The truth is simple: you need to read this novel

One of Central Iowa PRSA’s very own members has released another new novel, the Simple Truth, which tackles contemporary issues within public relations.

The Simple Truth tells the story of a young woman who takes on a career-making assignment only to discover her client may be exploiting immigrant workers. With each new revelation, she finds herself questioning not only the client, but herself. Ultimately, she must answer: What is she willing to risk to help someone?

“I’ve always been fascinated by people from history who put their lives on the line to help others,” Carol Bodensteiner says. “People like Esther in the Bible, Harriet Tubman who rescued enslaved people via the Underground Railroad, Oskar Schindlar who saved Jews during WWII. I always wondered if I would be so brave if I were in their shoes.”

Bodensteiner spoke with Ashley Dalsing, co-chair of the Central Iowa PRSA newsletter to discuss her intent and inspiration for writing this novel.

What was your inspiration for writing this book?

The reality is that most of us aren’t challenged to put our lives on the line to help someone else, but most of us do encounter situations in our everyday lives where we can either speak up or stay silent, where we can get involved or walk away. The Simple Truth is the story of a woman who faces injustice and has to decide what she’s willing to risk to help others.

Which audience were you intending to help or educate?

Writing to help or educate is the purview of non-fiction. As a fiction writer, my desire is to be true to my characters and to tell their story to the best of my ability.

How long did it take you to write this novel?

Between research and writing—three years.

Can you give some advice for future authors out there who are struggling with writers block?

Apply “butt glue.” I heard this phrase at a writing workshop and I’ve remembered it since partly because it is both funny and true.

An American editor and novelist, Peter DeVries, spoke to this concept when he said, “I only write when I’m inspired, and I make sure I’m inspired every morning at 9 a.m.”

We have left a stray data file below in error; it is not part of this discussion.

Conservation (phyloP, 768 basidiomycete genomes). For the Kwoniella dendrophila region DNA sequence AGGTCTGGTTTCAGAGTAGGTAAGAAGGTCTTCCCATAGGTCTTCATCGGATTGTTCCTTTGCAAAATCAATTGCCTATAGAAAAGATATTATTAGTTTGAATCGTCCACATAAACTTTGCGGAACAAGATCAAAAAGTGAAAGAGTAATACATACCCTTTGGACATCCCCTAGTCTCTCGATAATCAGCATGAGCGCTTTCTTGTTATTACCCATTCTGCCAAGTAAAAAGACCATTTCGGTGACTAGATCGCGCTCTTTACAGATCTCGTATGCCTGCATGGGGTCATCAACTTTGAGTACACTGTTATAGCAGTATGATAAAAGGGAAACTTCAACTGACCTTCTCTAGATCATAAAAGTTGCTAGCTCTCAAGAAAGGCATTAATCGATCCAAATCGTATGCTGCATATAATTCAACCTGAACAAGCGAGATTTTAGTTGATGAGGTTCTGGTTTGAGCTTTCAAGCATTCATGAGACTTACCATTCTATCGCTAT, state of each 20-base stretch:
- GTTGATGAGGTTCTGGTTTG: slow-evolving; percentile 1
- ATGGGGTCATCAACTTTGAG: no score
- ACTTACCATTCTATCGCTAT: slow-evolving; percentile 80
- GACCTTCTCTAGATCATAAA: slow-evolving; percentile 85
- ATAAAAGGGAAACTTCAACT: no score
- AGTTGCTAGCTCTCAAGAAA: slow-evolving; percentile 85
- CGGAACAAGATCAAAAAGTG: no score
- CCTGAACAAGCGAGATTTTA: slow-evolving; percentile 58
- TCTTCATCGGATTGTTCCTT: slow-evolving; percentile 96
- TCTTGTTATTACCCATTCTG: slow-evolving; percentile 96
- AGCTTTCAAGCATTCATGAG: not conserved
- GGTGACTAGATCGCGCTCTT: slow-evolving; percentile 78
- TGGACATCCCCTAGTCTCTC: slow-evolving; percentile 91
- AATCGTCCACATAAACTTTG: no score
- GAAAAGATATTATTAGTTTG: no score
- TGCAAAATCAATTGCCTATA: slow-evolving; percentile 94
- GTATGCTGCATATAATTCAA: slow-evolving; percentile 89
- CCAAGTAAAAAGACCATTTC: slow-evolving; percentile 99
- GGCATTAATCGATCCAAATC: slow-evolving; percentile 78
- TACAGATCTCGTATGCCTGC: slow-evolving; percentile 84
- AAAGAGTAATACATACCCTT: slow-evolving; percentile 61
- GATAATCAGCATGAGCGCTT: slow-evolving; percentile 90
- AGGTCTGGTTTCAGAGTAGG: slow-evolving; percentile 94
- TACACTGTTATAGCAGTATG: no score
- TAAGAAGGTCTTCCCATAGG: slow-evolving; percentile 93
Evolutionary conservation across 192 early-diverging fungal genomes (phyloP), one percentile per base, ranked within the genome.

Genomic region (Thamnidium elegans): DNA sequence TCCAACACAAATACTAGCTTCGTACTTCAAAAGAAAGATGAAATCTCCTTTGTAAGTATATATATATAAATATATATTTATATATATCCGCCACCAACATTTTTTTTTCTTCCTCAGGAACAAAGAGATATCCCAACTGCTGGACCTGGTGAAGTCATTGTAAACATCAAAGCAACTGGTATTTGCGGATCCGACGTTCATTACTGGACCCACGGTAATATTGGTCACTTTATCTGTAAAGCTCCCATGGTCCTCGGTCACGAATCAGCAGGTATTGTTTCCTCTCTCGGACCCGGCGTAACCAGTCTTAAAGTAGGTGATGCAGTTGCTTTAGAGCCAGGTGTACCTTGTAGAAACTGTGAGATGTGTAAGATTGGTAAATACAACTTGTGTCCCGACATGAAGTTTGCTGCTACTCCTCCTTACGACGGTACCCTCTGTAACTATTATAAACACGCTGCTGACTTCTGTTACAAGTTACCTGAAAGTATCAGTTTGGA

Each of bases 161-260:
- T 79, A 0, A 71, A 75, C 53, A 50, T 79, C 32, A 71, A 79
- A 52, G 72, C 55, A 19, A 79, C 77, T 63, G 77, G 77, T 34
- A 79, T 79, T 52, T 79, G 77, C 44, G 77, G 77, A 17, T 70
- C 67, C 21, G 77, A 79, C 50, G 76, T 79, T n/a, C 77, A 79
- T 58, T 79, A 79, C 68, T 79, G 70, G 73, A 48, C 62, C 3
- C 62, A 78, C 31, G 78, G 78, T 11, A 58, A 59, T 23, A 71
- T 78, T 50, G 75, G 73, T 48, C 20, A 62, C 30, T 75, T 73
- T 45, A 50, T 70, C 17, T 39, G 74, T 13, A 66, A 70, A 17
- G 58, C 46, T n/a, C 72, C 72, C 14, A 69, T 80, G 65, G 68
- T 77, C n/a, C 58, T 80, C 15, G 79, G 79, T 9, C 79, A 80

In my experience, if I sit down to write, and commit to staying there until I do, I will write. Although it may not be pretty all the time, writing breeds writing.

What challenges did you face when it came to writing this book?

My main character is a public relations professional and it was a challenge not to tell everything I know about the public relations industry.

However, since the character is a public relations professional, there’s an added level of ethical complexity to her decisions and actions that might resonate with readers who have a similar background.

What has your experience been in the public relations/communication industry?

I have spent 30 years in public relations between agencies and as an independent counselor. I also share my knowledge as an APR coach.

Speaking of APR, do you have yours? Do you believe it’s a worthy investment?

I have my APR, and I am also a PRSA Fellow. Studying for and earning my APR gave me the confidence that what I had learned on the job and been practicing had a solid foundation in what this industry considers to be “best practices.”

The test also pointed out that I was weak in research, and knowing that, I dove right into research and found it to be the most critical part of making me a good counselor.

What’s the best piece of advice you’ve ever received or want to share?

One bit of advice I received as I started my creative writing career came from author Barbara Robinette Moss who wrote the powerful memoir, “Change Me into Zeus’s Daughter.” She inscribed my copy of her memoir, “Be brave and mighty forces will come to your aid.”

To learn more about Carol Bodensteiner and the Simple Truth, visit

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